judges appointed before the enactment of this Act and in active service 
in the other judicial district of New Jersey at the time of the 
vacancy, and of those judges wishing to fill the vacancy, the judge 
most senior in service shall fill that vacancy. In such a case, the 
President shall appoint a judge to fill the vacancy resulting in the 
district of New Jersey from which such judge left office.
    (b) Transfer of Bankruptcy and Magistrate Judges.--Any bankruptcy 
judge or magistrate judge of the District Court of New Jersey who is 
holding office on the day before the effective date of this Act and 
whose official duty station is in Bergen, Essex, Hudson, Hunterdon, 
Middlesex, Monmouth, Morris, Ocean, Passaic, Somerset, Sussex, Union, 
or Warren County shall, on or after such effective date, be a 
bankruptcy judge or magistrate judge, as the case may be, for the 
Northern District of New Jersey. Any bankruptcy judge or magistrate 
judge of the District Court of New Jersey who is holding office on the 
day before the effective date of this Act and whose official duty 
station is in Atlantic, Burlington, Camden, Cape May, Cumberland, 
Gloucester, Mercer, or Salem County shall, on and after such effective 
date, be a bankruptcy judge or magistrate judge, as the case may be, of 
the Southern District of New Jersey.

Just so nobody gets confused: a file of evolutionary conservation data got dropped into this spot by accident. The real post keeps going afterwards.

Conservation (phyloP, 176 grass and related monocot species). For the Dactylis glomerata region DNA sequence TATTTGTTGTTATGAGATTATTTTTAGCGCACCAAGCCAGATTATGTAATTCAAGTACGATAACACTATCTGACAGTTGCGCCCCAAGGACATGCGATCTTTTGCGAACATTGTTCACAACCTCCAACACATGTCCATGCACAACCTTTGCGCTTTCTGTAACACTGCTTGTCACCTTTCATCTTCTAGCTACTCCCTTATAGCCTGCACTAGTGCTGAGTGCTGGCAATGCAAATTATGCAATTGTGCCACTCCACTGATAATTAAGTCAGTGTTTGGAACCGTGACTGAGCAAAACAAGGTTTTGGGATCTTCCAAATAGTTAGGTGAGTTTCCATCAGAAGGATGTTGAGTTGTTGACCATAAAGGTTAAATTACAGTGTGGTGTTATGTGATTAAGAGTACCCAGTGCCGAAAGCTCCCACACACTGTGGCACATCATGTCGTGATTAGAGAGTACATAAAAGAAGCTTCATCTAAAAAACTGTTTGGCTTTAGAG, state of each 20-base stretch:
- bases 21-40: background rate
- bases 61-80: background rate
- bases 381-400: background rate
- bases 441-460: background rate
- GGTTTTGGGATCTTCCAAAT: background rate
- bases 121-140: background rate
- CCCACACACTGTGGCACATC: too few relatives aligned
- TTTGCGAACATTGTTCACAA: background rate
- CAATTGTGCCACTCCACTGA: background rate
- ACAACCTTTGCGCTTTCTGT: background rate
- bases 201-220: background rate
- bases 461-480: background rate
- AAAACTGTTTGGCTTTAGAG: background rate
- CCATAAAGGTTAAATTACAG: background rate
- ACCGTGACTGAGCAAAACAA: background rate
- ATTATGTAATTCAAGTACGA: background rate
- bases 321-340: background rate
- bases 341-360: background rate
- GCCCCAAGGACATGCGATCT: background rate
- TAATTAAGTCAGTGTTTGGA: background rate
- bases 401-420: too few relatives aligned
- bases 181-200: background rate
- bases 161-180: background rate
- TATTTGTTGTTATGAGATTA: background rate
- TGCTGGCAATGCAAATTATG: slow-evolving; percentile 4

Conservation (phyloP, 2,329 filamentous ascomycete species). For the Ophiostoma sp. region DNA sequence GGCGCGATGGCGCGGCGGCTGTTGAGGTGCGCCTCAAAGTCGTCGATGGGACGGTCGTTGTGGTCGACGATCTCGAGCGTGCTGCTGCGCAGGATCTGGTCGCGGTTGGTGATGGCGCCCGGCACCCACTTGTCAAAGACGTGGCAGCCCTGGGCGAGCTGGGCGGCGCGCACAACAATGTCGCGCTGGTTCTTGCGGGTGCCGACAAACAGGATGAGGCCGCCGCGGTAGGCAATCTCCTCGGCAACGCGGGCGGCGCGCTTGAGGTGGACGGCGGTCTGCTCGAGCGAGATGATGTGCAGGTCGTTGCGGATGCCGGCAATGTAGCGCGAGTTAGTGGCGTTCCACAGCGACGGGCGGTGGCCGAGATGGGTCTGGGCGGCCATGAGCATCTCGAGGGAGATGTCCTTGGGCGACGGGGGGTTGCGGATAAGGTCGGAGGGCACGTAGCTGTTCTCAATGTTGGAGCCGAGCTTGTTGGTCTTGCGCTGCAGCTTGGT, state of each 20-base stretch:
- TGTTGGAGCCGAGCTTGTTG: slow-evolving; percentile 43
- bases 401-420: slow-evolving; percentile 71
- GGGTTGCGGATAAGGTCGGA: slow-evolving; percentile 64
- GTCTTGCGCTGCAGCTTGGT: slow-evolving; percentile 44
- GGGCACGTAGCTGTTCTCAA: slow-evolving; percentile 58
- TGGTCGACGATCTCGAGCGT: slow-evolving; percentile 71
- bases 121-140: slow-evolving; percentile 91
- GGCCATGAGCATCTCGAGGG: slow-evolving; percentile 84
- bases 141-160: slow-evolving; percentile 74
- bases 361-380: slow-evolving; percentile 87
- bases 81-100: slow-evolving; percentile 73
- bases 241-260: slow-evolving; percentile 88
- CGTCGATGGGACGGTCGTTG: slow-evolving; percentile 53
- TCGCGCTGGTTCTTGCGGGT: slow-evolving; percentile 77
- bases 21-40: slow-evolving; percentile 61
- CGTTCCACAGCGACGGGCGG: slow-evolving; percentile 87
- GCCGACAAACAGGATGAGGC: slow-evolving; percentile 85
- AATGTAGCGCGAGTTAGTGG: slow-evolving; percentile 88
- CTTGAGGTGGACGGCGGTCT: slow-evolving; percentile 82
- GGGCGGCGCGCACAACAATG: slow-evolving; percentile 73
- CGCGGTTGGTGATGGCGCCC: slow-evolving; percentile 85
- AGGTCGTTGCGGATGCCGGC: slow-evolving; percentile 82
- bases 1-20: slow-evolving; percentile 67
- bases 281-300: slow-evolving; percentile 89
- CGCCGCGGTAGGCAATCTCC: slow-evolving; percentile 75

(c) United States Attorney, United States Marshal, and Federal 
Public Defender.--
            (1) Those in office.--This Act and the amendments made by 
        this Act shall not affect the tenure of office of the United 
        States attorney, the United States marshal, and the Federal 
        Public Defender, for the District of New Jersey who are in 
        office on the effective date of this Act, except that such 
        individuals shall be the United States attorney, the United 
        States marshal, and the Federal Public Defender, respectively, 
        for the Northern District of New Jersey as of such effective 
        date.
            (2) Appointments.--The President shall appoint, by and with 
        the advice and consent of the Senate, a United States attorney 
        and a United States marshal for the Southern District of New 
        Jersey. The Court of Appeals for the Third Circuit shall 
        appoint a Federal Public Defender for the Southern District of 
        New Jersey.
    (d) Pending Cases Not Affected.--This Act and the amendments made 
by this Act shall not affect any action commenced before the effective 
date of this Act and pending in the United States District Court for 
the District of New Jersey on such date.
    (e) Juries Not Affected.--This Act and the amendments made by this 
Act shall not affect the composition, or preclude the service, of any 
grand or petit jury summoned, empaneled, or actually serving in the 
Judicial District of New Jersey on the effective date of this Act.

SEC. 4. EFFECTIVE DATE.

    (a) In General.--This Act and the amendments made by this Act shall 
take effect 180 days after the date of the enactment of this Act.
    (b) Appointments.--Notwithstanding subsection (a), the President 
and the Court of Appeals for the Third Circuit may make the 
appointments under section 3(c)(2) at any time after the date of the 
enactment of this Act.